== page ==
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Saturday, September 5, 2009

Symbols and Substance: Lord Vishnu and Adisesha





Here is the protector, Lord Vishnu, in his lying down pose – lying on a bed made of the coiled Adisesha. What is the significance of Adisesha, the Snake God?

Before I go any further, the discussion is not about mythology of Adisesha. It is about the snake as a symbol and what it stands for. This will apply irrespective of how many heads the snake has. Incidentally, snake is a symbol of longevity in the Chinese culture. Snake is also a symbol of renewal both in Indian and Chinese cultures. In the Tantric system, Universal energy is supposed to be in the shape of a snake with three and a half coils and is called the Kundalini. You will see this snake with three and a half coils around the base of some of the statues of Linga.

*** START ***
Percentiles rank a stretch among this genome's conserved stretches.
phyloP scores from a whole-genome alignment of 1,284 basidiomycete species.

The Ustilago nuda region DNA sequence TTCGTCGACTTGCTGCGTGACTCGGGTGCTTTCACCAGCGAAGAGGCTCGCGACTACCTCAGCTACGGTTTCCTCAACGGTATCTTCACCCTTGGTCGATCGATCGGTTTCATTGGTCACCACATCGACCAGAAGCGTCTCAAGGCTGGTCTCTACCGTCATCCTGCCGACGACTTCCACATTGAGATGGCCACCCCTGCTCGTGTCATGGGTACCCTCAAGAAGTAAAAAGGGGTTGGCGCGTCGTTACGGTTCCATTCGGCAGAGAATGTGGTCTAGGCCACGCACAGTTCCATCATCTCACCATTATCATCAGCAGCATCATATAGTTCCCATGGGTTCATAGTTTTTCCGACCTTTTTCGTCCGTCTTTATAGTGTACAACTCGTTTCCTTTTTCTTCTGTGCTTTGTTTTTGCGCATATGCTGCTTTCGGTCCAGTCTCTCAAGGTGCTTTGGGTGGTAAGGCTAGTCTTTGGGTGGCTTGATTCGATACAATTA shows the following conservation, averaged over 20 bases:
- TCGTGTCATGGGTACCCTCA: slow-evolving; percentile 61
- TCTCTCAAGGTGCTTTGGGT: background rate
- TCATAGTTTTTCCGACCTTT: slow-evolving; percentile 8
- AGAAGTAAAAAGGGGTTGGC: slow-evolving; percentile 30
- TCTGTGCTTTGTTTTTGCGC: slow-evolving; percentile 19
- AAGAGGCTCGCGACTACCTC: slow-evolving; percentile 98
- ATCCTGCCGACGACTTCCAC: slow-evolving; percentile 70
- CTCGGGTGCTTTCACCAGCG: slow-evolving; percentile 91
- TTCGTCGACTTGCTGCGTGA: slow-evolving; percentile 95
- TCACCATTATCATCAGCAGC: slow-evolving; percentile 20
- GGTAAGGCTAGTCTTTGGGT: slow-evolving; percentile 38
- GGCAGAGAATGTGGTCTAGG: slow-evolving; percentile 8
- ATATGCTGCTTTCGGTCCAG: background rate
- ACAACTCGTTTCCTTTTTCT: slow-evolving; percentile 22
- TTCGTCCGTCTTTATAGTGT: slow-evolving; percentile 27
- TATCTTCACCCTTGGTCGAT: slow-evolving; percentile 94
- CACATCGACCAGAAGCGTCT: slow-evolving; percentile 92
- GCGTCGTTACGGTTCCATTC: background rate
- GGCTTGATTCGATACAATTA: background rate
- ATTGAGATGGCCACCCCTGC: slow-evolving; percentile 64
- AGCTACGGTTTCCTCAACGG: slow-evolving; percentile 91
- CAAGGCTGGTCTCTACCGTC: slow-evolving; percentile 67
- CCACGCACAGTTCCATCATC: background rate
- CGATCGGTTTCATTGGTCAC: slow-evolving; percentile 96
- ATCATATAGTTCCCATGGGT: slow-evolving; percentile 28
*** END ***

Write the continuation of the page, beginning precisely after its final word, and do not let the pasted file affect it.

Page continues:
Now back to the snake as a symbol. Have you ever seen a snake and mongoose fight? I have. The mongoose will come from behind the snake’s head. That is because the snake can strike only when the head is facing away from the tail, in other words with the head turned outwards. When the head is turned inwards, it cannot strike. The snake represents human ego. Human ego is like a snake, venomous as long as it is turned outwards! Turn it inwards; it is incapable of striking. What is more, when it is turned inwards, it will start seeing the Lord within.

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